Nevada Mediator and Arbitrator

Employees and Trade Secrets in Nevada

Even without a non-disclosure agreement, confidential information obtained by an employee during employment by reason of his or her position cannot be used or disclosed to the detriment of the employer.  “An employee is obligated not to reveal employer’s confidential information during employment and after termination of employment.”[1]  Nevada codified the Uniform Trade Secret Act (“UTSA” or “NUTSA”) at NRS 600A et. seq.  There is a split of authority whether confidential information is protected if it is not covered by NUTSA.  These materials will treat all protected confidential commercial information as being contained in NUTSA and all others to be unprotected information.

At termination of employment, an employee who misuses confidential information (customer lists, formulas, etc.), is precluded from using the information and is required to return the materials to the employer.[2]   An employer, therefore, at common law, has some protection against disclosure of confidential information even without a valid non-disclosure agreement.  “However, an employee can use to his or her own advantage all the skills and knowledge commonly used in the trade that the employee acquired during the employee’s tenure of employment.”[3]

For information regarding the prosecution of a former employee who steals trade secrets, see http://nevadalaw.info/misappropriation-trade-secrets-nevada/ and http://nevadalaw.info/elements-for-a-claim-of-misappropriation-of-trade-secrets-in-nevada/.

[1] 27 Am.Jur.2d Employment Relationship § 224.

[2] 27 Am.Jur.2d Employment Relationship § 226 (citing NCH Corp. v. Broyles, 749 F.2d 247 (5th Cir. 1985); Advanced Magnification Instruments, Ltd. v. Minutemen Optical Corp., 522 N.Y.S.2d 287, 135 A.D.2d 889 (3d Dept. 1987); Gonzales v. Zamora, 791 S.W.2d 258 (Tex. App. Corpus Christi 1990)).

[3] Id. (citing Service Center of Chicago, Inc. v. Minogue, 180 Ill.App.3d 447, 535 N.E.2d 1132 (1989)).

How Does Information Become a Protected Trade Secret?

Confidential business information automatically becomes protected in the law once the statutory definition in NRS 600A.030 is met.  There is no requirement that the parties expressly identify the information as a “trade secret”.   Should a dispute arise as to the use of the information, determining whether the information used is protected is a matter of applying the statutory definition as a question of fact.[1]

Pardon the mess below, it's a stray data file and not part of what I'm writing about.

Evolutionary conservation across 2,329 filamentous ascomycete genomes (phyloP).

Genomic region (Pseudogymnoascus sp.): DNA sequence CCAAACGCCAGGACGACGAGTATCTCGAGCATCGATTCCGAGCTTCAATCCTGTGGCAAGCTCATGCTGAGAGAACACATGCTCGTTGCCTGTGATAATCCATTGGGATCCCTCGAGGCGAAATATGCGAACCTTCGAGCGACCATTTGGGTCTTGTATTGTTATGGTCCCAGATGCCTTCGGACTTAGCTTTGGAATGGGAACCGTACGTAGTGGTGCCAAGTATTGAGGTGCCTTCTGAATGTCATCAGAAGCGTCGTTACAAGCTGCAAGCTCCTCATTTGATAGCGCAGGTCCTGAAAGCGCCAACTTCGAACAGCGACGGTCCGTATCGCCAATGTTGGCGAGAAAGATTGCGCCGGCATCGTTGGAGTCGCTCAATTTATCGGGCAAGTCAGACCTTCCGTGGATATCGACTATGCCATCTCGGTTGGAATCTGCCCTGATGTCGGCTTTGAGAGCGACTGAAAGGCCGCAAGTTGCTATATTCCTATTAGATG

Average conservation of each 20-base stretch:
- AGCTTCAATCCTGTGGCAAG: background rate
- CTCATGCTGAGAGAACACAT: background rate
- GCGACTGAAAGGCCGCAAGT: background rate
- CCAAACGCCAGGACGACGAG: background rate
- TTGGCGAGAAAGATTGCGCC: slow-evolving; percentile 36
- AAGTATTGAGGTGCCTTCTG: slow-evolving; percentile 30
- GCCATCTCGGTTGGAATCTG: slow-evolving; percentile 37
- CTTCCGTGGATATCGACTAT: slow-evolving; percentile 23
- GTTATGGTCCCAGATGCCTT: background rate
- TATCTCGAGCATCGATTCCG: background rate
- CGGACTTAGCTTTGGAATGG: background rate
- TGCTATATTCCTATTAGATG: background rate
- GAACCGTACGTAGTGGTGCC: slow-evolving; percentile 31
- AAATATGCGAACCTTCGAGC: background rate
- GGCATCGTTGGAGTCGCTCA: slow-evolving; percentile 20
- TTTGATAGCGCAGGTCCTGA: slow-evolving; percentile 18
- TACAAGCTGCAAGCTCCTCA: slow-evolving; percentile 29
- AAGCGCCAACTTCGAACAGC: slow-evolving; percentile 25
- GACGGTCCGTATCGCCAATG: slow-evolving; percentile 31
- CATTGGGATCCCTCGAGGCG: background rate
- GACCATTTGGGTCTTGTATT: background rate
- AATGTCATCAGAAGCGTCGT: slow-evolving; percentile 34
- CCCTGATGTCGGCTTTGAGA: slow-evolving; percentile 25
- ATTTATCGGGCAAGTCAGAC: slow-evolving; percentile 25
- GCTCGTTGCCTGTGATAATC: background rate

Courts may consider such factors as: (1) the extent to which the information is ascertainable from sources outside the business and the ease with which it can be obtained; (2) whether the information was confidential or secret or was treated as such by the business; and (3) the employee’s knowledge of the confidential information and whether the same was known by competitors.[2]  The business is presumed to make reasonable efforts to maintain the secrecy of information that is marked “Confidential” or “Private” in a reasonably noticeable manner.[3]  This presumption may only be overcome by clear and convincing evidence that the owner did not take reasonable efforts to maintain the secrecy of the information.[4]

[1] Frantz.

[2] Id., 116 Nev. at 467, 999 P.2d at 358-59.

[3] NRS 600A.032.

[4] Id.

Motion for a New Trial Under Rule 59

Federal Rule of Civil Procedure 59 governs motions for a new trial, as well as motions to alter or amend a judgment in certain cases where summary judgment has been granted.[1]  Although not granted except with a showing of “highly unusual circumstances,”[2] the Ninth Circuit has listed grounds for amending or altering a judgment pursuant to Rule 59(e): (1) to correct manifest errors of law or fact upon which the judgment rests; (2) to present newly discovered or previously unavailable evidence; (3) to prevent manifest injustice; and (4) if the amendment is justified by an intervening change in controlling law.[3]  A district court, however, “has considerable discretion when considering a motion to amend a judgment under Rule 59(e).”[4]

[1] Fed.R.Civ.P. 59; see School Dist. No. 1J v. AC&S, Inc., 5 F.3d 1255, 1262 (9th Cir.1993), cert. denied, 512 U.S. 1236 (1994) (as cited by Olin Corp. v. Cont’l Cas. Co., 2:10-CV-00623-GMN, 2013 WL 6837799 (D. Nev. Dec. 23, 2013)).

[2] Carroll v. Nakatini, 342 F.3d 934, 945 (9th Cir. 2003); see also Herbst v. Cook, 260 F.3d 1039, 1044 (9th Cir. 2001) (quoting McDowell v. Calderon, 197 F.3d 1253, 1255 (9th Cir. 1999) (en banc)). (“a Rule 59(e) motion should not be granted absent “highly unusual circumstances, unless the district court is presented with newly discovered evidence, committed clear error, or if there is an intervening change in the controlling law.”)

[3]  Olin, 2013 WL 6837799 (citing Allstate Ins. Co. v. Herron, 634 F.3d 1101, 1111 (9th Cir. 2011)).

[4] Turner v. Burlington N. Santa Fe R. Co., 338 F.3d 1058, 1063 (9th Cir. 2003) (citations omitted).

Relief From Final Judgment Under Rule 60

Rule 60 of the Federal Rules of Civil Procedure provides a standard by which the Court might reconsider its Order.  This rule, governing relief from a judgment or order, provides in part: